Re: What does "virtual machine" and "real platform" mean?
This post was updated on .
"Real platform" means a physical computer. The idea is, that instead of targeting a specific hardware platform like x68, MIPS or HACK, the compiler is going to target a "virtual machine", that is not a real one. Then we'll have to map this VM code to the real hardware on which it will operate.
The book compares this to Java's JVM or .Net's CLR virtual machines, but it's a bit misleading. The term "virtual machine" can mean at least 3 different things:
1. Emulators for real hardware. These can be both for contemporary machines (e.g. VMware and VirtualBox target modern-day x86 and x86 hardware) and historical ones for various old computers and consoles. The use-case here is to run existing software without any need to change it.
2. Runtime platforms, like JVM, CLR and P-system. Here we have a system, which doesn't correspond to a real hardware. Instead it is meant to hide the differences between various real platforms, so that the same code can run on different platforms without modification. To run it, you need to have the VM-runtime (e.g. the JVM) running on the target machine.
3. Intermediate compilation target. The goal is similar to the runtime platforms, but the difference is, that the intermediate representation isn't executable by itself. Instead, one has to compile it to the real platforms that they need to get executable programs. Real world examples include LLVM and GCC.
The main benefit of the 3rd type of VM is, that it vastly simplifies compiling to multiple targets (different real hardware) and it also simplifies creating compilers for multiple languages. Consider this scenario:
You have to create compilers for 3 languages (e.g. C, Pascal and Jack) and each of them has to produce code for 3 platforms (x86, 68K and HACK). With the direct approach you'll need 9 compilers. With VM, you'll need 6 compilers: 3 Lang -> VM compilers + 3 VM -> target platform compilers.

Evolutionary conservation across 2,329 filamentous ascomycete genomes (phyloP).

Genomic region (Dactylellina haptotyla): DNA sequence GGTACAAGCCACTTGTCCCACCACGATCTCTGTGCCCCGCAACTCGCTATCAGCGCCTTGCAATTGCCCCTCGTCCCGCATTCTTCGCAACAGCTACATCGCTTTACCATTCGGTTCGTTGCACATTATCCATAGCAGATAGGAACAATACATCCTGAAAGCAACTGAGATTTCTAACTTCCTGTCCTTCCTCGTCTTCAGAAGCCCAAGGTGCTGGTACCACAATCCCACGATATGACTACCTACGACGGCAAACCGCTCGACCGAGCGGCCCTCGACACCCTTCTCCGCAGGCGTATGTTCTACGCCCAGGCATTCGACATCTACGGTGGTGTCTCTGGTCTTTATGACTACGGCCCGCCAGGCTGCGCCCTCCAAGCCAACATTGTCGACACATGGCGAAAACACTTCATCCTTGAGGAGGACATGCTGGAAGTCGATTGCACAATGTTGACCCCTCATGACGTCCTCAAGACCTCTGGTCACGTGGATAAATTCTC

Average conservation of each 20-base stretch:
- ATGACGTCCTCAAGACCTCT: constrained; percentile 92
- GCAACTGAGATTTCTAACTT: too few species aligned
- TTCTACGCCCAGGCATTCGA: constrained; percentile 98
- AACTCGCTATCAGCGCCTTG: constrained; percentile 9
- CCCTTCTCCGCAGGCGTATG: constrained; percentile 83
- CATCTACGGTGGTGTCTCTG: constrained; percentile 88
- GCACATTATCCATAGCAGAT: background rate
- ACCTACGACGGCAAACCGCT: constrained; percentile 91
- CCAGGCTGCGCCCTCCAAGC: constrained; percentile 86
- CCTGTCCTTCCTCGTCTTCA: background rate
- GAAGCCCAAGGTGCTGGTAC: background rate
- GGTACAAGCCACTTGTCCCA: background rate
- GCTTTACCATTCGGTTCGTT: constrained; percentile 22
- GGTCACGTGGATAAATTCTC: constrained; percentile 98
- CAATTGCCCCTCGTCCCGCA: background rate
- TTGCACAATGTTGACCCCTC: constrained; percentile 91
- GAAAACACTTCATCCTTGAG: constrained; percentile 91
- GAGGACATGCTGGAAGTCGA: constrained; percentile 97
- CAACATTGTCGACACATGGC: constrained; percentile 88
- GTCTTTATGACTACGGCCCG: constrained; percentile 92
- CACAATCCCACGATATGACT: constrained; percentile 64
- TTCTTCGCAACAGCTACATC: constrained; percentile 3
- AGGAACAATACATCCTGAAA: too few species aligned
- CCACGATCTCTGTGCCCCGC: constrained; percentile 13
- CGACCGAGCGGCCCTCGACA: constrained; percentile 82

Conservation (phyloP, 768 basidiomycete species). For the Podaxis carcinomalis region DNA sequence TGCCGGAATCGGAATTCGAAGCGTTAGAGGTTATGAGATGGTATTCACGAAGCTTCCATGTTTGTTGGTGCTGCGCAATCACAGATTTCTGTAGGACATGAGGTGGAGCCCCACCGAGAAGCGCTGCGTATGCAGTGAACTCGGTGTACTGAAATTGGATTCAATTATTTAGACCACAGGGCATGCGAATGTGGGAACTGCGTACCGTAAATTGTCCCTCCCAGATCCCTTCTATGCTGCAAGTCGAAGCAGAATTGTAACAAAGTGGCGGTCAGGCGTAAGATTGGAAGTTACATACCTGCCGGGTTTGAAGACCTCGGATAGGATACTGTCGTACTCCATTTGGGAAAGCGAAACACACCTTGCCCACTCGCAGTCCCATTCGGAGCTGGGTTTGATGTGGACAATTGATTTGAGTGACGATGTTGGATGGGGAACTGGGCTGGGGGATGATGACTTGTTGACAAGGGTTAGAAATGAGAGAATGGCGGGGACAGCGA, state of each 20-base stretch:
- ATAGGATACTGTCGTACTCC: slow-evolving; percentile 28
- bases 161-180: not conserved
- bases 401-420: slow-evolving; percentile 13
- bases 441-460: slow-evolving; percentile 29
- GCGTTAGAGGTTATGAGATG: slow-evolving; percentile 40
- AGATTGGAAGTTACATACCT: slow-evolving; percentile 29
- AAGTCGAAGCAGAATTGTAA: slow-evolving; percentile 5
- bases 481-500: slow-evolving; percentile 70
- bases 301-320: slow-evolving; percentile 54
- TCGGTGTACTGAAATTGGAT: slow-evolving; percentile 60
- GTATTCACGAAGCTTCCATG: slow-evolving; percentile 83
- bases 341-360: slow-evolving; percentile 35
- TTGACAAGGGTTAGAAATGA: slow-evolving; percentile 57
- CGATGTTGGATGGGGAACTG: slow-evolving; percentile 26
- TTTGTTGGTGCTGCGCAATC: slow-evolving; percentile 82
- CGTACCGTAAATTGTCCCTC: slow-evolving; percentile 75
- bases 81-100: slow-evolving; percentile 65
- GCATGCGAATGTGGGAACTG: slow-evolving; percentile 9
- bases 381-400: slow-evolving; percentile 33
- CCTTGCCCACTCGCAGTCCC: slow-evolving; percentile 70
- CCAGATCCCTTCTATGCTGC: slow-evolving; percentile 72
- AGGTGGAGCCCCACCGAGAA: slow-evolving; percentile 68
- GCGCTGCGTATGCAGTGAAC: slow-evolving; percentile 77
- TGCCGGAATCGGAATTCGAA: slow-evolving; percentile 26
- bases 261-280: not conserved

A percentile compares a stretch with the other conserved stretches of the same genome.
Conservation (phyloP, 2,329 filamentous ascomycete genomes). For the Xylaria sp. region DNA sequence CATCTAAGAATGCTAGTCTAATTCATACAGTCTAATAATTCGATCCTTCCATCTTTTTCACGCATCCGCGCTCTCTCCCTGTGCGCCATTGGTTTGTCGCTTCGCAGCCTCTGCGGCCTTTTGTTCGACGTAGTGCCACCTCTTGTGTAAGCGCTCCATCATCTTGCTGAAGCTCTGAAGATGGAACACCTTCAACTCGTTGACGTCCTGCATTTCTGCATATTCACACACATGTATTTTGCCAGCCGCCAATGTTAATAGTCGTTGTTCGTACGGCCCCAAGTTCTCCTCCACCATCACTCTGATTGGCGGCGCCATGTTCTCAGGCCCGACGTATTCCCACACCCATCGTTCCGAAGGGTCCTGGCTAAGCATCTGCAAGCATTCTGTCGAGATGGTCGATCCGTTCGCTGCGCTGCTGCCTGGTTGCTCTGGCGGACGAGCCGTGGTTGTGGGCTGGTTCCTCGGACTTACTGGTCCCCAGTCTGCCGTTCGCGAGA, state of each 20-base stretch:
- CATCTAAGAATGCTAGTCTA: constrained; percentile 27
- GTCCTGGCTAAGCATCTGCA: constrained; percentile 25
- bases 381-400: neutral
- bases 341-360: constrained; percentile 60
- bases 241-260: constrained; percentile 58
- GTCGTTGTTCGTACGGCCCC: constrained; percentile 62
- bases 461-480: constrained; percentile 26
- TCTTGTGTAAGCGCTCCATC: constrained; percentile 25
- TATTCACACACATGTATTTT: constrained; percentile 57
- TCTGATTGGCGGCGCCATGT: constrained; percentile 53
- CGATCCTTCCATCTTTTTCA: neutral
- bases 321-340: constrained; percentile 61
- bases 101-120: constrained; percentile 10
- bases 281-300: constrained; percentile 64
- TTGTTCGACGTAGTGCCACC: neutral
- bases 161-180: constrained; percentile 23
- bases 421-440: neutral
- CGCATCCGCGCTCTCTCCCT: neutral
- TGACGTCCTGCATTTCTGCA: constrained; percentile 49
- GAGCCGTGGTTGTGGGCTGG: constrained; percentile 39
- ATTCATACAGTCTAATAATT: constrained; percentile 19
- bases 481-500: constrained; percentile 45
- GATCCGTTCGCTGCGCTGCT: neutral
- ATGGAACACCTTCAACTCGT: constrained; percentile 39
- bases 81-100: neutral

This approach has additional benefits: Adding a new language requires just 1 compiler (Lang -> VM) and it automatically works on all supported target platforms.
Adding a new target platform also requires 1 new compiler (VM -> Target) and it will work with all supported languages.
Yet another benefit is with optimizing the executable. With direct compilation (Lang -> Target), the compilers will have a lot of common optimizations, but it will be quite hard to port them from one compiler to the next, especially if this wasn't planned from the start. With VM, the optimizations are split in 3:
1. language-level optimizations (specific for each language, but benefit all targets)
2. VM-level optimizations (benefit all languages and all platforms)
3. Target-level optimizations (specific for the given hardware, but benefit all the languages)
Again, this makes adding new languages or new targets much easier. And optimizing existing languages, targets or intermediate code, with greater direct benefits.
The VM from N2T is of the 3rd type. In the course, we're only developing one target platform (HACK) and one high-level language (JACK), so its benefits aren't that obvious, but they are there.
 Although here, HACK is considered a real platform.